But I wasn’t sure that I wanted to take that up because King Crimson for me is grief. Nothing else in my life can happen when King Crimson is in go mode. It is such a responsibility. The background to King Crimson is in the counterculture. And we probably wouldn’t use the term today, but the aim was to change the world. Can music change the world? Well, back then, all the young players and probably most in the audience would say, “Of course it can.” But moving 53 years later, we’d say, Well, that’s horse [expletive]. But for me it’s not. It’s still an ongoing concern and a responsibility to the originating intention within King Crimson, which is something that is always possible when music is available. That is a continuing theme and a continuing imperative.

Q: Isn’t there some pleasure in performing?

A: During the rehearsals, as we were playing the notes, I felt the music move into the notes. There is a quite distinct experience of King Crimson as an individuality in this thing, entirely apart from whoever is playing it, moving into this certain place onstage. And for me, that is validation. But if, for whatever reason, a performance doesn’t meet what is possible, it is an acute suffering for me.

Q: People can recognize your guitar tone from a single note. What do you want that tone to be?

A: True. That’s all.

The actual sound of the note may change, like if you’re sustaining or whatever. But that’s the criterion. Is this note true? And I remember with King Crimson, I think it was in Preston — it might have been Darby — in the autumn of 1972. And I threw off a lick. And it was awful. It felt like I was lying to my mother. It violated conscience for that one lick. I was lying to music and that was appalling. And it still irks me to this day.

Q: What have you learned from all the pop songs you’ve been playing on YouTube? When I heard “Toxic,” that sounded like a Crimson riff.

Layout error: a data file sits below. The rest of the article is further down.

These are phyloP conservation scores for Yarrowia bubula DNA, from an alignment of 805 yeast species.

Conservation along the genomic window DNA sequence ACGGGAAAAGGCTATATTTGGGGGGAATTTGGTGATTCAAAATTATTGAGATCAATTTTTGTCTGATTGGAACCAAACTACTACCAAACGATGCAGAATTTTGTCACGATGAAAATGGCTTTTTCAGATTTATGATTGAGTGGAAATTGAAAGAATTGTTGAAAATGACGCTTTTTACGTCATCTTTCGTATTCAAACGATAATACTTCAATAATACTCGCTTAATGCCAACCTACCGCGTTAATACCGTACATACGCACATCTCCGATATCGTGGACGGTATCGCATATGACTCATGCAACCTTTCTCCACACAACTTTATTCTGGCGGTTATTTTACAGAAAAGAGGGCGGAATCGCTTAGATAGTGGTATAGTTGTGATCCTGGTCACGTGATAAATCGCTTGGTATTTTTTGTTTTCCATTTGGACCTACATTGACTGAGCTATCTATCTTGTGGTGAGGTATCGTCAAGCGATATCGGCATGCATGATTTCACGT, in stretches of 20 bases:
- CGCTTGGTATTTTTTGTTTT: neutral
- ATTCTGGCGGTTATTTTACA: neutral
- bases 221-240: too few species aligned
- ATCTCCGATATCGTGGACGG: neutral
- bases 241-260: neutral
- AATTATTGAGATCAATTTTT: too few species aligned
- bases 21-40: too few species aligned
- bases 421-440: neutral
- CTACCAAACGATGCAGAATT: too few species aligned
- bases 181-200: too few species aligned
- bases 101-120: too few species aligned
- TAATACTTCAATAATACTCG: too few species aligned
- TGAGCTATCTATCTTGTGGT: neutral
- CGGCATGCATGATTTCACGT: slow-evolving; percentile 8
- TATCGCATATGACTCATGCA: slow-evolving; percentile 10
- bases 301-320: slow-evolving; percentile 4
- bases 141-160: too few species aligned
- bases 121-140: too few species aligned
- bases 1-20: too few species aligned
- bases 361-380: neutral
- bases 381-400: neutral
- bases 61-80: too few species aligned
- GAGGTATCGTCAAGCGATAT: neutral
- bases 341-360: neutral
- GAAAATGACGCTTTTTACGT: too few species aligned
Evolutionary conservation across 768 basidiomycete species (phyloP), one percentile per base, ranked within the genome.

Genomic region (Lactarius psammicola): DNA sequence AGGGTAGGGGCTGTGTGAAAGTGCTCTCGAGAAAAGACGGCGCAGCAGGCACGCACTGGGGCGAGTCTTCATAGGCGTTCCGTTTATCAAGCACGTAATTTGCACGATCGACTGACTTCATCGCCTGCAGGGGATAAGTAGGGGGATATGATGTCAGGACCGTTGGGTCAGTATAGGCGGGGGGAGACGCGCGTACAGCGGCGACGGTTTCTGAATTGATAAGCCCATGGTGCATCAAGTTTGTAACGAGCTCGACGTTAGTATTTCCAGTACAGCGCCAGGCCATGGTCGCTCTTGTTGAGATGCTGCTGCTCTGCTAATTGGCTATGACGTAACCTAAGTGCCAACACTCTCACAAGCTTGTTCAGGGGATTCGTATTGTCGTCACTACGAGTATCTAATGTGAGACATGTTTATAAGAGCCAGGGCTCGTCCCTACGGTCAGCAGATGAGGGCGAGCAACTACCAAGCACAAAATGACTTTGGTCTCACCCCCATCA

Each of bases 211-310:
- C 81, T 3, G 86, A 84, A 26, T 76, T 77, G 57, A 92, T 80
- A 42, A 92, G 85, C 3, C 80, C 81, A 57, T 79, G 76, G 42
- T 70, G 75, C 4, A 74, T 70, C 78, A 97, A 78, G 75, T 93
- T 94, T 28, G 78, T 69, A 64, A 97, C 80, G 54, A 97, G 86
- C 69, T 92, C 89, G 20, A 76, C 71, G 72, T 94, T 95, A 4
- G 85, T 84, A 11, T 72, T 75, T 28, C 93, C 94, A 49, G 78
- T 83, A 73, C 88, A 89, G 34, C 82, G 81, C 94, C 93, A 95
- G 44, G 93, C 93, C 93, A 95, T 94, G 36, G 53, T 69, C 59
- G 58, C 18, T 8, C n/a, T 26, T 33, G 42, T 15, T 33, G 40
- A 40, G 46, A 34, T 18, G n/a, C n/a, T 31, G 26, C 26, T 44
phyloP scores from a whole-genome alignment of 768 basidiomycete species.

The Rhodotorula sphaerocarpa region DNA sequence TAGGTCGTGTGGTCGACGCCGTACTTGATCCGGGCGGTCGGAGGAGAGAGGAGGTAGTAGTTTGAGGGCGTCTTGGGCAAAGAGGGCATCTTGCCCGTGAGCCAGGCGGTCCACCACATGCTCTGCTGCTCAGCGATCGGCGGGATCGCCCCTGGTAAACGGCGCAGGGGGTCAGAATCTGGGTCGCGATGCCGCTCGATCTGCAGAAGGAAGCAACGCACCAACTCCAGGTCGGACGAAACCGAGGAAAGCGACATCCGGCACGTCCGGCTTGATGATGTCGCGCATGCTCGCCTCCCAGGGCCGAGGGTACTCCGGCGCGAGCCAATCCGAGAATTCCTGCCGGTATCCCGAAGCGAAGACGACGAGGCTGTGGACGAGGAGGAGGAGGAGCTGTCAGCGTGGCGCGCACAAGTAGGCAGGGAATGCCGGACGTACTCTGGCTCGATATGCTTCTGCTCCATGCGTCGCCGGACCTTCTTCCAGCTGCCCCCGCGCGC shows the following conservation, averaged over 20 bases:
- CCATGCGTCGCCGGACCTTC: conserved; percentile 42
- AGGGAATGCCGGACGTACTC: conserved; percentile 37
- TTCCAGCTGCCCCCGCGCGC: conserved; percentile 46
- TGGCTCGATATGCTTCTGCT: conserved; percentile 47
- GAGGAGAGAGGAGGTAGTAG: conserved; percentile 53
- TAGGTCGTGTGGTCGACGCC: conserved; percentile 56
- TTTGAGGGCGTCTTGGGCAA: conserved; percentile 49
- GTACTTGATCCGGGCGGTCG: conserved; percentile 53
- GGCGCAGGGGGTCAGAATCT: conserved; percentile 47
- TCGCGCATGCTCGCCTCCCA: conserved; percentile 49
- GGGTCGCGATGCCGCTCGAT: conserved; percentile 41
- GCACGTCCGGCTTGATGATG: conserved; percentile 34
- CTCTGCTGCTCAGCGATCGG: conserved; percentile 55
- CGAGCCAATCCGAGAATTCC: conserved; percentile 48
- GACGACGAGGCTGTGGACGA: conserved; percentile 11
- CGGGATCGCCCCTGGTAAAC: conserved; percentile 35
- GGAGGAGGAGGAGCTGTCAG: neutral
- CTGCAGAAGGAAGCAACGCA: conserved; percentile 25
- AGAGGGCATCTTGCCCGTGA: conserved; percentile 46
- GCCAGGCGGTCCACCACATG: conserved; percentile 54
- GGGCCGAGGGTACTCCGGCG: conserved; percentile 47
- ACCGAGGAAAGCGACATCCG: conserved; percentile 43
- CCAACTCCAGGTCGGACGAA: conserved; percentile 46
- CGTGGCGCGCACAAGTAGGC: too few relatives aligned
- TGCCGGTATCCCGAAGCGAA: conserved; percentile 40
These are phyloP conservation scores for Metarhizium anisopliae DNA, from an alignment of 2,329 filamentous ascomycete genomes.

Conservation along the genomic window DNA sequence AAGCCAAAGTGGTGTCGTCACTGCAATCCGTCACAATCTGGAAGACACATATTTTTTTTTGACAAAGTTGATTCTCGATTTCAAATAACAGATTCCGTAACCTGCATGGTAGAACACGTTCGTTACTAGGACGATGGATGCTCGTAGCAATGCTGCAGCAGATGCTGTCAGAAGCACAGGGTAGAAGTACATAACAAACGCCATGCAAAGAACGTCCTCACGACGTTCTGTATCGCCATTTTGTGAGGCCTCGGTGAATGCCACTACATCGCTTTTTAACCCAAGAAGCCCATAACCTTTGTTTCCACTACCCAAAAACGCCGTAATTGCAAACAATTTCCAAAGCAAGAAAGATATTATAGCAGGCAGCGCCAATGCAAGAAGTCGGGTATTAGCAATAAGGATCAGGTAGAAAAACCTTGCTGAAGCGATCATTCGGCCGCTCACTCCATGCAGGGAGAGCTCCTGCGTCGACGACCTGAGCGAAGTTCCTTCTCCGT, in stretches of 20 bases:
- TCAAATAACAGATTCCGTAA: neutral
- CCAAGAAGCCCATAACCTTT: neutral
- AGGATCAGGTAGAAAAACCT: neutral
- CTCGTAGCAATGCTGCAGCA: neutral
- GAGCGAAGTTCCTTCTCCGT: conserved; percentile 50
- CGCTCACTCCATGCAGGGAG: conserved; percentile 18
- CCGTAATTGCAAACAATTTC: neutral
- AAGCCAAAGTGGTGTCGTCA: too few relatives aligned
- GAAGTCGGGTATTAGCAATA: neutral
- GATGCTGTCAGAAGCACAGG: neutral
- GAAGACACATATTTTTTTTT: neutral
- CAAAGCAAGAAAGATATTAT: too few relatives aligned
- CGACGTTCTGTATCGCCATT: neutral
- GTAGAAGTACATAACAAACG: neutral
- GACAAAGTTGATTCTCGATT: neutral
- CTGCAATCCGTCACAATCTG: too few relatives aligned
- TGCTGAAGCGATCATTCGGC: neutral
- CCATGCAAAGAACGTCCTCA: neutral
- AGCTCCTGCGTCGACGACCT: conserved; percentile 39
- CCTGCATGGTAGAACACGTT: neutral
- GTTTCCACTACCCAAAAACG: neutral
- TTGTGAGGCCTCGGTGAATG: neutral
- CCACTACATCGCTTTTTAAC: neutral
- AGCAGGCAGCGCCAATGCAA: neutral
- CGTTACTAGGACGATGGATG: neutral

A: Some of the riffs, I think, “Hmm, maybe we supped at the same table.” I love playing classic rock riffs. They are relatively easy, providing you’re alert when you’re playing them. It was a privilege playing in Crimson, but it was a very specific repertoire. As a guitar player, it’s like the Olympics of guitar, phenomenally difficult lines, and it required two to four hours of practicing a day. Now, King Crimson is not in go mode. I can step back from it to a certain extent and move my attention into learning E tuning.

Q: You’re touring with your manager, and you have an aphorisms deck called Finance. How does having to earn a living affect your music?

A: I have no problem singing for my supper. My sense has always been: Present your work to the public. Some people change their work to meet what they believe their public is. Well, that might work for a while, but I have no idea what my public will want, so if I hear something, I follow it. If I see something, I follow it and present it to the public, trusting that there will be a sufficiency in order for a supper to arrive. And historically that’s worked. Some times have been better than the others, but riches and popularity have never been on the top of my to-do list.

I’ve learned to trust the music, trust the process. And it’s important that the audience should know they are as important as the musician. If the audience is present and engaged and listening, the relationship is qualitatively different. When that happens, the moment becomes actually real. And there is a profound satisfaction in there. And then you go back, you get on the bus and you drive overnight to the next venue and it all begins again.

This article originally appeared in The New York Times.